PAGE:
How to Become a Better Photographer

The Tamron 70-200mm f2.8 lens, here mounted on a Canon EOS Mark IV camera body. The lens is available in mounts for Canon, Nikon, Sony and Pentax. (Copyright 2012 / Andrew Boyd)

Improving as a photographer requires focus and hard work. And you need a plan. (Copyright 2013 / Andrew Boyd)

THE BACK STORY

So you’ve bought that third camera lens, or maybe second camera body. You’re spending WAY too much time thinking about photo gear and planning shooting trips. You’re definitely hooked on photography–but do you have a plan to get better?

Photography is both art and craft. Like most art forms, it’s always been a melding of these two seemingly disparate elements, one artistic and ethereal, the other mundane and very much nuts-and-bolts. But to improve as a photographer, you can’t leave it to happenstance. You need a plan. What follows sounds deceptively simple, but I guarantee that if you try it faithfully for three months, you’ll be surprised at how much you’ve improved as a photographic artist.

1. Build Your Photographic Library

Studying the work of accomplished photogaphers is an important part of any photographer's education. (Copyright 2010 / Andrew Boyd)

Studying the work of accomplished photographers is an important part of any photographer’s education. (Copyright 2013 / Andrew Boyd)

Invest in photo books. I remember vividly as a young photographer standing in a bookstore,  agonizing over whether to purchase books or equipment! Usually, once you have your basic kit purchased, books will be the smarter choice. We all need inspiration and instruction; more gear won’t help you improve but will drain your wallet. A library of books you can pull down and really study is an essential, vital piece of your plan if you want to really, really become a decent photographer.

2. Study the work of photographers you admire

Pine barrens, Big Branch National Wildlife Refuge. Canon 70-200mm lens @70mm, 1/320ths sec, f2.8 @ ISO 100. I kept the aperture wide open to keep the distant tree trunks out of focus and thus 'foggier.' (Copyright 2011 / Andrew Boyd)

Pine barrens, Big Branch National Wildlife Refuge. Canon 70-200mm lens @70mm, 1/320ths sec, f2.8 @ ISO 100. I kept the aperture wide open to keep the distant tree trunks out of focus and thus ‘foggier.’ (Copyright 2011 / Andrew Boyd)

Quick: write a list of 5 photographers you really love. Now google them one at a time and see what comes up. Organize some bookmarks of the best sites you find, so you can go back and study them later. This is one of the places where the internet has transformed photography and learning: years ago, it was a struggle to really research a photographer. Now it’s all a few mouse clicks away.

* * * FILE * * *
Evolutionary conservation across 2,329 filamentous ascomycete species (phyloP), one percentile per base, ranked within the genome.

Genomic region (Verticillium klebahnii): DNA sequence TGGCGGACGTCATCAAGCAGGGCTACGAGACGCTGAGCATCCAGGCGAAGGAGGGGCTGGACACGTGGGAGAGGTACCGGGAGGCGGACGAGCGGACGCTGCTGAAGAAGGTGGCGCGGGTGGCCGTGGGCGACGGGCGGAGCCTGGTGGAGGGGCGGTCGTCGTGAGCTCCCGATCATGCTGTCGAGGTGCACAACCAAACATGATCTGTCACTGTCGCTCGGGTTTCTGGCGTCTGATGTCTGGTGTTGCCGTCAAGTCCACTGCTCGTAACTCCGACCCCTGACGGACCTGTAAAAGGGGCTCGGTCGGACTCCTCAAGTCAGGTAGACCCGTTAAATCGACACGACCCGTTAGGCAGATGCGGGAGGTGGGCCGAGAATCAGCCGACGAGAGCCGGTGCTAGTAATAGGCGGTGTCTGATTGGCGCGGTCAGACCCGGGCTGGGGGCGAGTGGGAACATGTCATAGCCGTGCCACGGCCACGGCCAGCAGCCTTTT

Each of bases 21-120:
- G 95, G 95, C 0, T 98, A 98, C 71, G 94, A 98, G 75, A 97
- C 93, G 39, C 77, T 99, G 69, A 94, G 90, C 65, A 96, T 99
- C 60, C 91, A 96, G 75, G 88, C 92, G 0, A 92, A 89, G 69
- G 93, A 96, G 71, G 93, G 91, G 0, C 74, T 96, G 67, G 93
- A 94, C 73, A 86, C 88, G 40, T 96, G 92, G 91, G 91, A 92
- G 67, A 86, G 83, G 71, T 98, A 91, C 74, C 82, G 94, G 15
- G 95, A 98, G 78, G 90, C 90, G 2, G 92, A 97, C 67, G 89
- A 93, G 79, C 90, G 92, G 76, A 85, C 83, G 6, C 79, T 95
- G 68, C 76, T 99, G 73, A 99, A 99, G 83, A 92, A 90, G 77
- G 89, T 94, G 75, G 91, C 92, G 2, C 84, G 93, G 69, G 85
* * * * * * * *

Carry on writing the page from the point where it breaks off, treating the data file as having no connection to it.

3. Join a photography club

Critique selects from our March submissions to The Discerning Photographer's Flickr group pool.

Critique selects from our March submissions to The Discerning Photographer’s Flickr group pool.

See what’s available in your area, and then check out what’s probably a monthly meeting. This may sound a bit corny and unappealing at first, but I promise it’s worth checking out if you really want to improve. You’ll meet a lot of  like-minded people and probably find you have a lot to discuss. If it’s a decent club, they’ll have guest speakers, occasional shooting trips and group critiques–all things you’ll find interesting as you pursue your passion.

4. Put together your photography ‘portfolio’

Look for themes in your work, things that have been successful that you want to develop further. (Copyright 2010 / Andrew Boyd)

Look for themes in your work, things that have been successful that you want to develop further. (Copyright 2010 / Andrew Boyd)

Limit this to twelve images. Go through everything you’ve shot in the past year and find the 12 best. Crop, tone and caption these 12. Now load them into a slide program on your computer and show them to your friends and interested associates. Judge their reactions to your photographs.

5. Make a commitment to shoot something, anything, every day

Sago palm fronds, 2012. (Copyright 2012 / Andrew Boyd)

Sago palm fronds, 2012. (Copyright 2012 / Andrew Boyd)

This one sounds easy but is actually hard. Let’s take this a step further and say these images must be taken with your ‘real’ camera, not your smart phone. Shooting every day it critical if you want to improve because it will help you transcend your equipment: you’ll be able to finally forget about the gear and concentrate simply on the image-making process. Again, this sounds easy but is hard. But it’s also key: you need to shoot thousands and thousands of photographs to improve.

That’s it: my prescription to measureable improvement in your shooting. If you do these 5 things for 3 months, you’ll be a better photographer. Now get started, and let me know what I’ve left out of this list! Ideas? Questions? Let me know.

Hi, I’m Andrew Boyd, a.k.a. The Discerning Photographer, and I hope this post has been interesting and informative. Please leave me a comment about it, let me know what you’d like to see more of on the site! You can also sign up for email delivery of all future articles or my RSS feed. Or subscribe to our Facebook page or our Twitter feed. Thanks!–DiscerningPhotog

Posted in: How To

About the Author:

Photographer, videographer and photo editor. Host and creator of The Discerning Photographer web site. Currently a Canon shooter.

2 Comments on "How to Become a Better Photographer"

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  1. Enivea says:

    Excellent advice thanks Andrew!

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